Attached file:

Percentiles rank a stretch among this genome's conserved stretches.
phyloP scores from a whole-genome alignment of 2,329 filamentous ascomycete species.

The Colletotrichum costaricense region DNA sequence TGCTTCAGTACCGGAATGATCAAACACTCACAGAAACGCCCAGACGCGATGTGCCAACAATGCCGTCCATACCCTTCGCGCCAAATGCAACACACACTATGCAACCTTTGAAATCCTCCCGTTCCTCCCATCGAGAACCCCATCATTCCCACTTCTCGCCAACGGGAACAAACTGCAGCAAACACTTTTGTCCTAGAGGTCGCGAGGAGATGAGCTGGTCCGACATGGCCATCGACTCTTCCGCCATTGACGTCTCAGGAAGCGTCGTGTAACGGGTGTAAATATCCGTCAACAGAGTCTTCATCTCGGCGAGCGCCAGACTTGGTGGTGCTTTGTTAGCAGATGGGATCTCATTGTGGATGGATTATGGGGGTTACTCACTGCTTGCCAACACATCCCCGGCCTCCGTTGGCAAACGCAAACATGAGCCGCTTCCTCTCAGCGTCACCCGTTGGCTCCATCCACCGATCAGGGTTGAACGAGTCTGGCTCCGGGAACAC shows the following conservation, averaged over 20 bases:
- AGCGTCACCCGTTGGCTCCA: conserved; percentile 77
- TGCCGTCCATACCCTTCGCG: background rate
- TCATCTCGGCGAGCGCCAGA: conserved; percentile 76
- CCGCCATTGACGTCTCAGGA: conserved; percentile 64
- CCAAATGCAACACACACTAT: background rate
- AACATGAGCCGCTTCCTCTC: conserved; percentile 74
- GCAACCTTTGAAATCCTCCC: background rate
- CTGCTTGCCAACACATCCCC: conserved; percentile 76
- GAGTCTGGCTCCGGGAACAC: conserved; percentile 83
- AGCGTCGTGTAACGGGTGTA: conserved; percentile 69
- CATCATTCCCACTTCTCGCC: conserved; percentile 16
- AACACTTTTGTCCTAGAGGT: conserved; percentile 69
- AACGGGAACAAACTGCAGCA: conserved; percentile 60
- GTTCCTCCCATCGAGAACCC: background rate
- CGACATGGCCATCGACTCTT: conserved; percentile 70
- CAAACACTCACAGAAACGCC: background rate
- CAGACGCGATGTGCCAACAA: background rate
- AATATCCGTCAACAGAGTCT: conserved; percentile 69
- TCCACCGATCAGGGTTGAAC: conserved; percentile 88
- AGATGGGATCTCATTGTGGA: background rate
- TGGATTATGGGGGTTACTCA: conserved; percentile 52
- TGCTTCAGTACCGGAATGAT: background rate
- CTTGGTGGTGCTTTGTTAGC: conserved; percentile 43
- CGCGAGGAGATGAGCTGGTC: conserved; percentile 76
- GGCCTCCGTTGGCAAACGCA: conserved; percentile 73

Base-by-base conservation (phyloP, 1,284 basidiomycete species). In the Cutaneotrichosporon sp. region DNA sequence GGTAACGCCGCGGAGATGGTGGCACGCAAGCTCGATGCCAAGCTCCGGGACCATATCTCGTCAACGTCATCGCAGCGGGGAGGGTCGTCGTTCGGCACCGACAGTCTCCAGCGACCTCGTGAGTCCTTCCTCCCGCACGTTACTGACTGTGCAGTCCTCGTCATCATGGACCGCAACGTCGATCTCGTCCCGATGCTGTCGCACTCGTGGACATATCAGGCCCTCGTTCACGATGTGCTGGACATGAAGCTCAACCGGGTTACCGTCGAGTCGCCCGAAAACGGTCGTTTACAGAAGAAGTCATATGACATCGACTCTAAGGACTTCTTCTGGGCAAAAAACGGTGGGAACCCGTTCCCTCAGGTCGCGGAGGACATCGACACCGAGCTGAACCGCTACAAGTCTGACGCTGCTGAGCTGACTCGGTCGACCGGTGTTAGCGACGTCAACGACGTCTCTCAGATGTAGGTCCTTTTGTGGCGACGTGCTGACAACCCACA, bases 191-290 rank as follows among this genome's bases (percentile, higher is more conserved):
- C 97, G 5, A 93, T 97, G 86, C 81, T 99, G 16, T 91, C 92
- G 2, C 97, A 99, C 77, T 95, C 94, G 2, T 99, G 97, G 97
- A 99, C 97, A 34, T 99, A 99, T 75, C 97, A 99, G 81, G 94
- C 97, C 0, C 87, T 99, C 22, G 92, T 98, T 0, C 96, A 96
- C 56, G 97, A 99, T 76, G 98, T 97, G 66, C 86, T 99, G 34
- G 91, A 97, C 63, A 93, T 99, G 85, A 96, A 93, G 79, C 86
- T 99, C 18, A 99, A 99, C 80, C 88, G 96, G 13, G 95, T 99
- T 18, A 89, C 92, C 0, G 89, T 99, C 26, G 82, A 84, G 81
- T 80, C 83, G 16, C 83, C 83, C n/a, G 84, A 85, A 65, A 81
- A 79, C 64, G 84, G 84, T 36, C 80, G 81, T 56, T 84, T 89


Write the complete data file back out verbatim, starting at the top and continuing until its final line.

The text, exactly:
Percentiles rank a stretch among this genome's conserved stretches.
phyloP scores from a whole-genome alignment of 2,329 filamentous ascomycete species.

The Colletotrichum costaricense region DNA sequence TGCTTCAGTACCGGAATGATCAAACACTCACAGAAACGCCCAGACGCGATGTGCCAACAATGCCGTCCATACCCTTCGCGCCAAATGCAACACACACTATGCAACCTTTGAAATCCTCCCGTTCCTCCCATCGAGAACCCCATCATTCCCACTTCTCGCCAACGGGAACAAACTGCAGCAAACACTTTTGTCCTAGAGGTCGCGAGGAGATGAGCTGGTCCGACATGGCCATCGACTCTTCCGCCATTGACGTCTCAGGAAGCGTCGTGTAACGGGTGTAAATATCCGTCAACAGAGTCTTCATCTCGGCGAGCGCCAGACTTGGTGGTGCTTTGTTAGCAGATGGGATCTCATTGTGGATGGATTATGGGGGTTACTCACTGCTTGCCAACACATCCCCGGCCTCCGTTGGCAAACGCAAACATGAGCCGCTTCCTCTCAGCGTCACCCGTTGGCTCCATCCACCGATCAGGGTTGAACGAGTCTGGCTCCGGGAACAC shows the following conservation, averaged over 20 bases:
- AGCGTCACCCGTTGGCTCCA: conserved; percentile 77
- TGCCGTCCATACCCTTCGCG: background rate
- TCATCTCGGCGAGCGCCAGA: conserved; percentile 76
- CCGCCATTGACGTCTCAGGA: conserved; percentile 64
- CCAAATGCAACACACACTAT: background rate
- AACATGAGCCGCTTCCTCTC: conserved; percentile 74
- GCAACCTTTGAAATCCTCCC: background rate
- CTGCTTGCCAACACATCCCC: conserved; percentile 76
- GAGTCTGGCTCCGGGAACAC: conserved; percentile 83
- AGCGTCGTGTAACGGGTGTA: conserved; percentile 69
- CATCATTCCCACTTCTCGCC: conserved; percentile 16
- AACACTTTTGTCCTAGAGGT: conserved; percentile 69
- AACGGGAACAAACTGCAGCA: conserved; percentile 60
- GTTCCTCCCATCGAGAACCC: background rate
- CGACATGGCCATCGACTCTT: conserved; percentile 70
- CAAACACTCACAGAAACGCC: background rate
- CAGACGCGATGTGCCAACAA: background rate
- AATATCCGTCAACAGAGTCT: conserved; percentile 69
- TCCACCGATCAGGGTTGAAC: conserved; percentile 88
- AGATGGGATCTCATTGTGGA: background rate
- TGGATTATGGGGGTTACTCA: conserved; percentile 52
- TGCTTCAGTACCGGAATGAT: background rate
- CTTGGTGGTGCTTTGTTAGC: conserved; percentile 43
- CGCGAGGAGATGAGCTGGTC: conserved; percentile 76
- GGCCTCCGTTGGCAAACGCA: conserved; percentile 73

Base-by-base conservation (phyloP, 1,284 basidiomycete species). In the Cutaneotrichosporon sp. region DNA sequence GGTAACGCCGCGGAGATGGTGGCACGCAAGCTCGATGCCAAGCTCCGGGACCATATCTCGTCAACGTCATCGCAGCGGGGAGGGTCGTCGTTCGGCACCGACAGTCTCCAGCGACCTCGTGAGTCCTTCCTCCCGCACGTTACTGACTGTGCAGTCCTCGTCATCATGGACCGCAACGTCGATCTCGTCCCGATGCTGTCGCACTCGTGGACATATCAGGCCCTCGTTCACGATGTGCTGGACATGAAGCTCAACCGGGTTACCGTCGAGTCGCCCGAAAACGGTCGTTTACAGAAGAAGTCATATGACATCGACTCTAAGGACTTCTTCTGGGCAAAAAACGGTGGGAACCCGTTCCCTCAGGTCGCGGAGGACATCGACACCGAGCTGAACCGCTACAAGTCTGACGCTGCTGAGCTGACTCGGTCGACCGGTGTTAGCGACGTCAACGACGTCTCTCAGATGTAGGTCCTTTTGTGGCGACGTGCTGACAACCCACA, bases 191-290 rank as follows among this genome's bases (percentile, higher is more conserved):
- C 97, G 5, A 93, T 97, G 86, C 81, T 99, G 16, T 91, C 92
- G 2, C 97, A 99, C 77, T 95, C 94, G 2, T 99, G 97, G 97
- A 99, C 97, A 34, T 99, A 99, T 75, C 97, A 99, G 81, G 94
- C 97, C 0, C 87, T 99, C 22, G 92, T 98, T 0, C 96, A 96
- C 56, G 97, A 99, T 76, G 98, T 97, G 66, C 86, T 99, G 34
- G 91, A 97, C 63, A 93, T 99, G 85, A 96, A 93, G 79, C 86
- T 99, C 18, A 99, A 99, C 80, C 88, G 96, G 13, G 95, T 99
- T 18, A 89, C 92, C 0, G 89, T 99, C 26, G 82, A 84, G 81
- T 80, C 83, G 16, C 83, C 83, C n/a, G 84, A 85, A 65, A 81
- A 79, C 64, G 84, G 84, T 36, C 80, G 81, T 56, T 84, T 89